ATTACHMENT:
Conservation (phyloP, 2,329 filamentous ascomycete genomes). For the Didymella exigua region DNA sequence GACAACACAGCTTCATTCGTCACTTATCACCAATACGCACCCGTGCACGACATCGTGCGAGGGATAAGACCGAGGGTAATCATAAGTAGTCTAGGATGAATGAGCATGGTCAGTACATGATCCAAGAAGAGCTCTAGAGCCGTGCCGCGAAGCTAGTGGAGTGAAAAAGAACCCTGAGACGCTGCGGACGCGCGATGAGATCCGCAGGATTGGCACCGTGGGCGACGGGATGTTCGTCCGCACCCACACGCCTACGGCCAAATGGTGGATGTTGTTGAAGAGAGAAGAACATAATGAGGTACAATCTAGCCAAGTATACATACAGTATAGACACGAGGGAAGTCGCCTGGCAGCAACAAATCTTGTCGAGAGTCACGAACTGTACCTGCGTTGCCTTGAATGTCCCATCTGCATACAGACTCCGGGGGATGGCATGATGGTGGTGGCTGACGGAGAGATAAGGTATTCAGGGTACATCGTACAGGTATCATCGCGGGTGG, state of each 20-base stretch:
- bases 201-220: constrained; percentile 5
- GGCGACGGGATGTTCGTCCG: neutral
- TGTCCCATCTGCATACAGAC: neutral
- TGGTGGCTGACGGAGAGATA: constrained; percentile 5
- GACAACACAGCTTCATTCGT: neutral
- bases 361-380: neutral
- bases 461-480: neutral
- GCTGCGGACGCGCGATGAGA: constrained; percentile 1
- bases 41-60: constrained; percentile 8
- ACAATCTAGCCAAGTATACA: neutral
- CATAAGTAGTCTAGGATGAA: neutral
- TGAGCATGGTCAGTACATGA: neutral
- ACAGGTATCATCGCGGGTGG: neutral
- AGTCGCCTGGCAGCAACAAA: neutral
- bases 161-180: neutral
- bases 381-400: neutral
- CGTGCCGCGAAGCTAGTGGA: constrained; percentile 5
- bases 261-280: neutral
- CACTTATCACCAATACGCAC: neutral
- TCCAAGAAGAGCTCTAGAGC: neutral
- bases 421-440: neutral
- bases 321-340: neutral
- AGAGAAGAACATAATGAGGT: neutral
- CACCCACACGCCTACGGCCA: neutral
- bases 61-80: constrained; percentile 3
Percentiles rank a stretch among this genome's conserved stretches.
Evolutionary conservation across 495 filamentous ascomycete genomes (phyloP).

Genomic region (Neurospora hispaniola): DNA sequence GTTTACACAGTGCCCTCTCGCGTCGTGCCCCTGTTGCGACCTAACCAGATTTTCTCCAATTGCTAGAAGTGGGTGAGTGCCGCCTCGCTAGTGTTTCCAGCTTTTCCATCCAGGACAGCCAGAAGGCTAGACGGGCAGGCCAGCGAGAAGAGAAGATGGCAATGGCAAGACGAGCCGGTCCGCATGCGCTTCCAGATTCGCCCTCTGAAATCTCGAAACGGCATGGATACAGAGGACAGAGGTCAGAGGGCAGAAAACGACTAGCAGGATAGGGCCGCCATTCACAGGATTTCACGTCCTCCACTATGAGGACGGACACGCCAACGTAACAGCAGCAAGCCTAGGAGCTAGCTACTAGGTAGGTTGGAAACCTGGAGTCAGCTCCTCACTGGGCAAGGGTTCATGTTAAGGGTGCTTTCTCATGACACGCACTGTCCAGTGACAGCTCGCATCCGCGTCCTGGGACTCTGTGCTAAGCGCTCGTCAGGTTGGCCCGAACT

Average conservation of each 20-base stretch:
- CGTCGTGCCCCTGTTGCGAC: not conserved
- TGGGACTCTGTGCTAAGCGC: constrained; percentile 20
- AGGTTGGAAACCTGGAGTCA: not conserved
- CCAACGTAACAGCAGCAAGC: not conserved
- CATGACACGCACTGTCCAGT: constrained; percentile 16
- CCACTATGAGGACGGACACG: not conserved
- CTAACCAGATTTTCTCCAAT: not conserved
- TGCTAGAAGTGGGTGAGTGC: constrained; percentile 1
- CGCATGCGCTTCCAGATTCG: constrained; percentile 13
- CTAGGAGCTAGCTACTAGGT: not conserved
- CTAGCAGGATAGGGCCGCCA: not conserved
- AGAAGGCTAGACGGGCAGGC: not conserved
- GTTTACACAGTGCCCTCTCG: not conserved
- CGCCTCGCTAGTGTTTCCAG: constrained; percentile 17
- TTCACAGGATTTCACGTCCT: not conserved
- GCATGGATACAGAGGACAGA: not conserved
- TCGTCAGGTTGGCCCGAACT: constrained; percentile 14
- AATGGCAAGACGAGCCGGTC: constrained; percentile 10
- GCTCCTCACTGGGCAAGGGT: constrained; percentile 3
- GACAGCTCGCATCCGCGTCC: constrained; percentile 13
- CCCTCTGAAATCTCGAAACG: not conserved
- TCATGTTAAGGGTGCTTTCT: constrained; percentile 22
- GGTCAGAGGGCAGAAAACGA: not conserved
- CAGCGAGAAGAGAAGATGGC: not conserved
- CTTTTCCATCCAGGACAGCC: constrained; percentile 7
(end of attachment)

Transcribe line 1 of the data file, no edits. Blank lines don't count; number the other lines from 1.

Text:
Conservation (phyloP, 2,329 filamentous ascomycete genomes). For the Didymella exigua region DNA sequence GACAACACAGCTTCATTCGTCACTTATCACCAATACGCACCCGTGCACGACATCGTGCGAGGGATAAGACCGAGGGTAATCATAAGTAGTCTAGGATGAATGAGCATGGTCAGTACATGATCCAAGAAGAGCTCTAGAGCCGTGCCGCGAAGCTAGTGGAGTGAAAAAGAACCCTGAGACGCTGCGGACGCGCGATGAGATCCGCAGGATTGGCACCGTGGGCGACGGGATGTTCGTCCGCACCCACACGCCTACGGCCAAATGGTGGATGTTGTTGAAGAGAGAAGAACATAATGAGGTACAATCTAGCCAAGTATACATACAGTATAGACACGAGGGAAGTCGCCTGGCAGCAACAAATCTTGTCGAGAGTCACGAACTGTACCTGCGTTGCCTTGAATGTCCCATCTGCATACAGACTCCGGGGGATGGCATGATGGTGGTGGCTGACGGAGAGATAAGGTATTCAGGGTACATCGTACAGGTATCATCGCGGGTGG, state of each 20-base stretch: